Both the full size and the tenkeyless feature a magnetic wrist rest, but the MiniTKL that we have here does not come with one.
Lift Mouse quick specs:
- Ambidextrous shape
- 5 buttons
- Omron switches
- PixArt 3389 sensor
- Low drag paracord cable
- Multiple colors
In addition to the Function keyboard, today NZXT is also offering its new lightweight Lift gaming mouse. Weighing 67g, it’s right in line with lightweight mice from other manufacturers, but we’re also seeing wireless mice around those numbers. For instance, the Model O Wireless from Glorious PC Gaming Race is just two grams more and costs $20 more.
Back to the Lift, though, it features a five-button ambidextrous design that is right in line with the shape of the Model O Wireless. It has a very comfortable and familiar shape for me. Measuring roughly 127mm long x 61mm wide in the middle, and 38mm tall, the dimensions are very similar to the Viper from Razer and the Glorious Model O.
NZXT Lift: Design
The example we have is in white but the Lift is also available in black. Additionally, the mouse can be specced out from NZXT with yellow, cyan, violet, red, or blue accent colors. Just like the keyboard, there is a subtle NZXT logo on the back of the mouse.
Along the bottom of the mouse on the left and right is a subtle strip of RGB. Colors and reactive modes can be set from the NZXT Cam app. It’s reminiscent of the rear underglow lighting from the Razer Viper Mini that is pretty understated. Most of the light goes down towards the mousepad. On my black Razer pad, this makes the RGB more difficult to see.
For hardware, NZXT is using a PixArt 3389 optician sensor and Omron mechanical switches that are rated to 20 million clicks.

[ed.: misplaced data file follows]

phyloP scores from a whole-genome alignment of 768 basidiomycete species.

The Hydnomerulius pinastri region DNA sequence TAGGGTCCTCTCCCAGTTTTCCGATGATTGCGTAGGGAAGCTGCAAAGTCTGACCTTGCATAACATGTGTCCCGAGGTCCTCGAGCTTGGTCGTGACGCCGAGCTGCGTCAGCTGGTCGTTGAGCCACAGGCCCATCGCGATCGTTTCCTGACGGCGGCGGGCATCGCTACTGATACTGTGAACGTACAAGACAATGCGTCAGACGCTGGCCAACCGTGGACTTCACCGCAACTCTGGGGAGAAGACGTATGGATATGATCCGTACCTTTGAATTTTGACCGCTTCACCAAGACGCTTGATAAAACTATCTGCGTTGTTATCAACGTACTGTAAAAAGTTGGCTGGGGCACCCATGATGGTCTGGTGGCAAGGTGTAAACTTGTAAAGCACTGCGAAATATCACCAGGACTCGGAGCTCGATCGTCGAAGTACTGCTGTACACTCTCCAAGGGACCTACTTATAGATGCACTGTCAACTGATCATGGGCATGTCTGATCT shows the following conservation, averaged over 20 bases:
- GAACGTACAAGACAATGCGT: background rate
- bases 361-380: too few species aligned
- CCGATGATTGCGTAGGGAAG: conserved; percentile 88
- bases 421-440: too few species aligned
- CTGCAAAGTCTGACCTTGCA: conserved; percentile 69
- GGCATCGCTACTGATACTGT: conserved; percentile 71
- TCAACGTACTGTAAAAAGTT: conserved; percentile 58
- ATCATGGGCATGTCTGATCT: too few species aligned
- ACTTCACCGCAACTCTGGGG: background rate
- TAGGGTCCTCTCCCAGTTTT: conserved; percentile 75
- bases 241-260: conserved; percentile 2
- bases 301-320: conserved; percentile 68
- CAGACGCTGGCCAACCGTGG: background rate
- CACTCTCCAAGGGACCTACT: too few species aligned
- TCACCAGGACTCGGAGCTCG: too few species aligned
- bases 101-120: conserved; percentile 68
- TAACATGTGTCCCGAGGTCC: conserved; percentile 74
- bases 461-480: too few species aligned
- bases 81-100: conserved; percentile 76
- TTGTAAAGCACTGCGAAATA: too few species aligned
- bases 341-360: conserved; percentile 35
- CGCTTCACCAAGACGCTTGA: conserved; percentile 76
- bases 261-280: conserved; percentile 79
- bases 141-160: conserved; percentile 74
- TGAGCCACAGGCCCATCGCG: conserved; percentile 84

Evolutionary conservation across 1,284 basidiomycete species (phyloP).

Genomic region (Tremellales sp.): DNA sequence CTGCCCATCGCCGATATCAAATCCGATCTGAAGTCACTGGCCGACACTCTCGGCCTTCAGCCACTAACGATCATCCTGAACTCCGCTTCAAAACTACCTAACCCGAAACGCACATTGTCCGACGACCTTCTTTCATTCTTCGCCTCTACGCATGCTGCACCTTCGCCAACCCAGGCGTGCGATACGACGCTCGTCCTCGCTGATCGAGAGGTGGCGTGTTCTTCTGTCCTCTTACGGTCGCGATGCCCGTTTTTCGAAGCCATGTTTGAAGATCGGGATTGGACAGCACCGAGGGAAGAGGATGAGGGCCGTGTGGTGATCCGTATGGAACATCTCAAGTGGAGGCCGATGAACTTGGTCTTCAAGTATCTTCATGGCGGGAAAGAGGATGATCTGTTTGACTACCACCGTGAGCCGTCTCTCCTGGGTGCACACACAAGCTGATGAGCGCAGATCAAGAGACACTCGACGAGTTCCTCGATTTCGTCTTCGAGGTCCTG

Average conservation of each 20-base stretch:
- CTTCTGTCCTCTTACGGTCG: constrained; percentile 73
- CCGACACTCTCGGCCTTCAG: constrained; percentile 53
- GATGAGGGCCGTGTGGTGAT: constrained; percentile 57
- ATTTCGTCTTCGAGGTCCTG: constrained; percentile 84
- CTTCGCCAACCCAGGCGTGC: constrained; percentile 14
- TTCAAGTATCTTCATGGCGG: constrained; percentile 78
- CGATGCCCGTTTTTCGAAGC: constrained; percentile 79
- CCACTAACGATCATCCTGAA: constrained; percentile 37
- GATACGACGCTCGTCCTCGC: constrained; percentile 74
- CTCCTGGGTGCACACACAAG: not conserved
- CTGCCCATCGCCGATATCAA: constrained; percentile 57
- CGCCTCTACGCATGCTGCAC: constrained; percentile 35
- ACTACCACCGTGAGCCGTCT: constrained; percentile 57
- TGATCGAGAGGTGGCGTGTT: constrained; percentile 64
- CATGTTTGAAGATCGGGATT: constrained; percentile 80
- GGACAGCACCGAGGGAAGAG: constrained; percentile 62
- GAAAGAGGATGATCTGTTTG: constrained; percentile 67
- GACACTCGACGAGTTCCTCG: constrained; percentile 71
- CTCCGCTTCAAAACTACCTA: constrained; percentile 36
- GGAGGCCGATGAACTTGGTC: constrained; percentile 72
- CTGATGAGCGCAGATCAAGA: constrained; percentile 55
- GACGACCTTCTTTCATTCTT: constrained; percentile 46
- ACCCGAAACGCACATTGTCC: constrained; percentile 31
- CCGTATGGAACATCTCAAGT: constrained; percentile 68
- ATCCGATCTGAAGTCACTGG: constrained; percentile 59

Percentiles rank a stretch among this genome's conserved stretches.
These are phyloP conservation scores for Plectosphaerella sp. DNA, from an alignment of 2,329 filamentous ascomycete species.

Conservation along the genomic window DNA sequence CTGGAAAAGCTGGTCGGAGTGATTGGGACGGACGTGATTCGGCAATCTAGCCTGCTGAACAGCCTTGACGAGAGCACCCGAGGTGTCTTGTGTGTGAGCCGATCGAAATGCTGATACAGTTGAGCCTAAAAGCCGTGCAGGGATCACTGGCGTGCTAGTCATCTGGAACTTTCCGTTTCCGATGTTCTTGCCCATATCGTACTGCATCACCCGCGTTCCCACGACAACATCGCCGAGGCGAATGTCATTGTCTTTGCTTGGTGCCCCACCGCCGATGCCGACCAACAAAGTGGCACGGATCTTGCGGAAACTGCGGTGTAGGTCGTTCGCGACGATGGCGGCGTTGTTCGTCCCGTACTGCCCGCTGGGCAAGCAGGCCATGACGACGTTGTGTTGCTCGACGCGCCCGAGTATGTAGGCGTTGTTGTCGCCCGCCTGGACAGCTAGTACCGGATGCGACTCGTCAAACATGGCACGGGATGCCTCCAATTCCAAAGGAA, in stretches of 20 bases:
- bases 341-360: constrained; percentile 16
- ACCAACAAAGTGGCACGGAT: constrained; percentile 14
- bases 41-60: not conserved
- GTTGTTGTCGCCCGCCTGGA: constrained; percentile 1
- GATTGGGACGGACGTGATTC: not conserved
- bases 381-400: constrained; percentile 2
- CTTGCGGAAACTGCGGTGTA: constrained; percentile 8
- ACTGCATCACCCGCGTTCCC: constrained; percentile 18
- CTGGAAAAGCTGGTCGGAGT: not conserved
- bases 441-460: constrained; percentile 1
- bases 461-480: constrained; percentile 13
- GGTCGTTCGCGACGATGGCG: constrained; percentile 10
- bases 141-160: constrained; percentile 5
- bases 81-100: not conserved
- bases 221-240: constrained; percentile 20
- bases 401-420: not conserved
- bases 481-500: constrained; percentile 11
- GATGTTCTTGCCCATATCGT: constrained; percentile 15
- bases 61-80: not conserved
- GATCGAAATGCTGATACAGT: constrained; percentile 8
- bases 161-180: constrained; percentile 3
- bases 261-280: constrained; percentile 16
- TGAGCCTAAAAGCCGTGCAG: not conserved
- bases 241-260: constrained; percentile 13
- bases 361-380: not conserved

Though the NZXT Lift is wired, the cable is a low-drag paracord that has plenty of flexibility when in use. It was very rare that I noticed the cable when I was gaming. Adding a bungee can help with the cable as well, but even without one, I think NZXT has a great cable on the Lift mouse.
NZXT Lift: In-Use
At the $60 price point, there is plenty of competition out there. But, if you do end up going with the NZXT, I don’t think you will be disappointed with the performance. While I usually prefer a wireless mouse, I’ve had no issues using the Lift for productivity and gaming. It’s light, the cable moves easily, and the shape is exactly what I’m used to in an ambidextrous-shaped design.
NZXT has entered the peripheral market with some solid products. The MiniTKL design is something unique that stands out against the stiff competition from other name-brand manufacturers. There is the GMMK Pro from Glorious but with a bare chassis starts at $169, so the NZXT is much more affordable. And then you can take the keyboard from there and customize it further with new switches, keycaps, and cables. To me, at that starting price, the MiniTKL is a nice entry point into hot-swap keyboards.